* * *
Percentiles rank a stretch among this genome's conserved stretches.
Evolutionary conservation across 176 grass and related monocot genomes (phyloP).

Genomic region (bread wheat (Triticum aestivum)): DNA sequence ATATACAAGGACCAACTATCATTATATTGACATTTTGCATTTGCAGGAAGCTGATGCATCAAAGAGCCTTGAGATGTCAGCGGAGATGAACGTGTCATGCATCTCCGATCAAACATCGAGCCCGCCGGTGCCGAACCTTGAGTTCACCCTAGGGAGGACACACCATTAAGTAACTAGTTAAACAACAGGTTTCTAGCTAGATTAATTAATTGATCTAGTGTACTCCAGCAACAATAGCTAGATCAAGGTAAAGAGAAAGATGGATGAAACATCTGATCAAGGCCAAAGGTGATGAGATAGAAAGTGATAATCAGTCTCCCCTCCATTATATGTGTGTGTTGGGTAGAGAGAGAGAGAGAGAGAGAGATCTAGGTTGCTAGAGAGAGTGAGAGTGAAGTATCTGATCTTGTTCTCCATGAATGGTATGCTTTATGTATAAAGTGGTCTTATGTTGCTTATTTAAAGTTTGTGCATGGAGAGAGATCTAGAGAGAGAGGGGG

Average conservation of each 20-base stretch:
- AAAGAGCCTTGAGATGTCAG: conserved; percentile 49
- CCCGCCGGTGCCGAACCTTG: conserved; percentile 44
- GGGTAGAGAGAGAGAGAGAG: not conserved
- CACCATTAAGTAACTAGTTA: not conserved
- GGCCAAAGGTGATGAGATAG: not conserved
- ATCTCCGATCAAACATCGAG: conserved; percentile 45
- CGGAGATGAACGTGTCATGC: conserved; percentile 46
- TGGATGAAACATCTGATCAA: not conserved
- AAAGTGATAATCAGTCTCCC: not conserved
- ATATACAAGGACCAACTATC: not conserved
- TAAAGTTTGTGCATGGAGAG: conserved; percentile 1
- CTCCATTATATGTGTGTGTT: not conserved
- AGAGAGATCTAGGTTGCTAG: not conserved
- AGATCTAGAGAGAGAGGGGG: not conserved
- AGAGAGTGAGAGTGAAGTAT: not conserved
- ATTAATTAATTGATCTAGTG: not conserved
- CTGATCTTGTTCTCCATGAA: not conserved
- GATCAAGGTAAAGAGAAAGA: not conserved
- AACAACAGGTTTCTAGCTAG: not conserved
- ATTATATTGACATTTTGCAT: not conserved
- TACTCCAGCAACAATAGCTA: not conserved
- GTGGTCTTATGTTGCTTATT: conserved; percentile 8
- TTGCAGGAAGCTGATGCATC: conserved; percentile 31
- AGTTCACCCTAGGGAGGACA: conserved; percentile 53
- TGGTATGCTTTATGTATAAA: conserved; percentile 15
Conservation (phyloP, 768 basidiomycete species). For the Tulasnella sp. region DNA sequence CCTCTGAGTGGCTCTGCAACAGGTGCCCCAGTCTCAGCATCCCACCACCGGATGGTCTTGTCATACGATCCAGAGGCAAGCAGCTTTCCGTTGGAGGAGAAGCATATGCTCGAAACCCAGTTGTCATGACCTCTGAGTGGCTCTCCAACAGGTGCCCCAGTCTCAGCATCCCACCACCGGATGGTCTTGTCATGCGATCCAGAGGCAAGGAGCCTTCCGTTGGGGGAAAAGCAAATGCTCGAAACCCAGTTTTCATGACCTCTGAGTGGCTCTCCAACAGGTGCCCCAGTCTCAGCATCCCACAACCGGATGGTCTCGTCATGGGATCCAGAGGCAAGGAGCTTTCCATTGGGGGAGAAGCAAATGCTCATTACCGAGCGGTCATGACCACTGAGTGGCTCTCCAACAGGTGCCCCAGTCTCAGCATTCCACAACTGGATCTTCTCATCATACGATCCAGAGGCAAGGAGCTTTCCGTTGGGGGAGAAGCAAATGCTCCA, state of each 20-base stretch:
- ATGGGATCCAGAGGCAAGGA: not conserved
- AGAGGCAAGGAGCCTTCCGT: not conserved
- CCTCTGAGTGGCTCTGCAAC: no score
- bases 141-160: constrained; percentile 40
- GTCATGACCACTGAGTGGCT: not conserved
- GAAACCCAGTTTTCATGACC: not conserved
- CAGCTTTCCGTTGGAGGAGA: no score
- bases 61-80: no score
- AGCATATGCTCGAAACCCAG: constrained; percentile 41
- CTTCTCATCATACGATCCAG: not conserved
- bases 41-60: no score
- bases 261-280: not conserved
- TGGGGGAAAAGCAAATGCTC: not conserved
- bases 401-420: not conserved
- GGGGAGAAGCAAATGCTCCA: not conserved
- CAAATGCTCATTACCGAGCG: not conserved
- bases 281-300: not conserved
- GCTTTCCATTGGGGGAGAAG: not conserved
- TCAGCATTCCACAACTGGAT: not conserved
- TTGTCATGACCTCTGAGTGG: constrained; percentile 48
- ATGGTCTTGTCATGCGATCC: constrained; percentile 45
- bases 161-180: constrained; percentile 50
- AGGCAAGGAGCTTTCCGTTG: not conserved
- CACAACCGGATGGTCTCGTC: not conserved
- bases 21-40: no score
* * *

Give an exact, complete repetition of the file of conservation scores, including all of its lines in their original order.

Percentiles rank a stretch among this genome's conserved stretches.
Evolutionary conservation across 176 grass and related monocot genomes (phyloP).

Genomic region (bread wheat (Triticum aestivum)): DNA sequence ATATACAAGGACCAACTATCATTATATTGACATTTTGCATTTGCAGGAAGCTGATGCATCAAAGAGCCTTGAGATGTCAGCGGAGATGAACGTGTCATGCATCTCCGATCAAACATCGAGCCCGCCGGTGCCGAACCTTGAGTTCACCCTAGGGAGGACACACCATTAAGTAACTAGTTAAACAACAGGTTTCTAGCTAGATTAATTAATTGATCTAGTGTACTCCAGCAACAATAGCTAGATCAAGGTAAAGAGAAAGATGGATGAAACATCTGATCAAGGCCAAAGGTGATGAGATAGAAAGTGATAATCAGTCTCCCCTCCATTATATGTGTGTGTTGGGTAGAGAGAGAGAGAGAGAGAGAGATCTAGGTTGCTAGAGAGAGTGAGAGTGAAGTATCTGATCTTGTTCTCCATGAATGGTATGCTTTATGTATAAAGTGGTCTTATGTTGCTTATTTAAAGTTTGTGCATGGAGAGAGATCTAGAGAGAGAGGGGG

Average conservation of each 20-base stretch:
- AAAGAGCCTTGAGATGTCAG: conserved; percentile 49
- CCCGCCGGTGCCGAACCTTG: conserved; percentile 44
- GGGTAGAGAGAGAGAGAGAG: not conserved
- CACCATTAAGTAACTAGTTA: not conserved
- GGCCAAAGGTGATGAGATAG: not conserved
- ATCTCCGATCAAACATCGAG: conserved; percentile 45
- CGGAGATGAACGTGTCATGC: conserved; percentile 46
- TGGATGAAACATCTGATCAA: not conserved
- AAAGTGATAATCAGTCTCCC: not conserved
- ATATACAAGGACCAACTATC: not conserved
- TAAAGTTTGTGCATGGAGAG: conserved; percentile 1
- CTCCATTATATGTGTGTGTT: not conserved
- AGAGAGATCTAGGTTGCTAG: not conserved
- AGATCTAGAGAGAGAGGGGG: not conserved
- AGAGAGTGAGAGTGAAGTAT: not conserved
- ATTAATTAATTGATCTAGTG: not conserved
- CTGATCTTGTTCTCCATGAA: not conserved
- GATCAAGGTAAAGAGAAAGA: not conserved
- AACAACAGGTTTCTAGCTAG: not conserved
- ATTATATTGACATTTTGCAT: not conserved
- TACTCCAGCAACAATAGCTA: not conserved
- GTGGTCTTATGTTGCTTATT: conserved; percentile 8
- TTGCAGGAAGCTGATGCATC: conserved; percentile 31
- AGTTCACCCTAGGGAGGACA: conserved; percentile 53
- TGGTATGCTTTATGTATAAA: conserved; percentile 15
Conservation (phyloP, 768 basidiomycete species). For the Tulasnella sp. region DNA sequence CCTCTGAGTGGCTCTGCAACAGGTGCCCCAGTCTCAGCATCCCACCACCGGATGGTCTTGTCATACGATCCAGAGGCAAGCAGCTTTCCGTTGGAGGAGAAGCATATGCTCGAAACCCAGTTGTCATGACCTCTGAGTGGCTCTCCAACAGGTGCCCCAGTCTCAGCATCCCACCACCGGATGGTCTTGTCATGCGATCCAGAGGCAAGGAGCCTTCCGTTGGGGGAAAAGCAAATGCTCGAAACCCAGTTTTCATGACCTCTGAGTGGCTCTCCAACAGGTGCCCCAGTCTCAGCATCCCACAACCGGATGGTCTCGTCATGGGATCCAGAGGCAAGGAGCTTTCCATTGGGGGAGAAGCAAATGCTCATTACCGAGCGGTCATGACCACTGAGTGGCTCTCCAACAGGTGCCCCAGTCTCAGCATTCCACAACTGGATCTTCTCATCATACGATCCAGAGGCAAGGAGCTTTCCGTTGGGGGAGAAGCAAATGCTCCA, state of each 20-base stretch:
- ATGGGATCCAGAGGCAAGGA: not conserved
- AGAGGCAAGGAGCCTTCCGT: not conserved
- CCTCTGAGTGGCTCTGCAAC: no score
- bases 141-160: constrained; percentile 40
- GTCATGACCACTGAGTGGCT: not conserved
- GAAACCCAGTTTTCATGACC: not conserved
- CAGCTTTCCGTTGGAGGAGA: no score
- bases 61-80: no score
- AGCATATGCTCGAAACCCAG: constrained; percentile 41
- CTTCTCATCATACGATCCAG: not conserved
- bases 41-60: no score
- bases 261-280: not conserved
- TGGGGGAAAAGCAAATGCTC: not conserved
- bases 401-420: not conserved
- GGGGAGAAGCAAATGCTCCA: not conserved
- CAAATGCTCATTACCGAGCG: not conserved
- bases 281-300: not conserved
- GCTTTCCATTGGGGGAGAAG: not conserved
- TCAGCATTCCACAACTGGAT: not conserved
- TTGTCATGACCTCTGAGTGG: constrained; percentile 48
- ATGGTCTTGTCATGCGATCC: constrained; percentile 45
- bases 161-180: constrained; percentile 50
- AGGCAAGGAGCTTTCCGTTG: not conserved
- CACAACCGGATGGTCTCGTC: not conserved
- bases 21-40: no score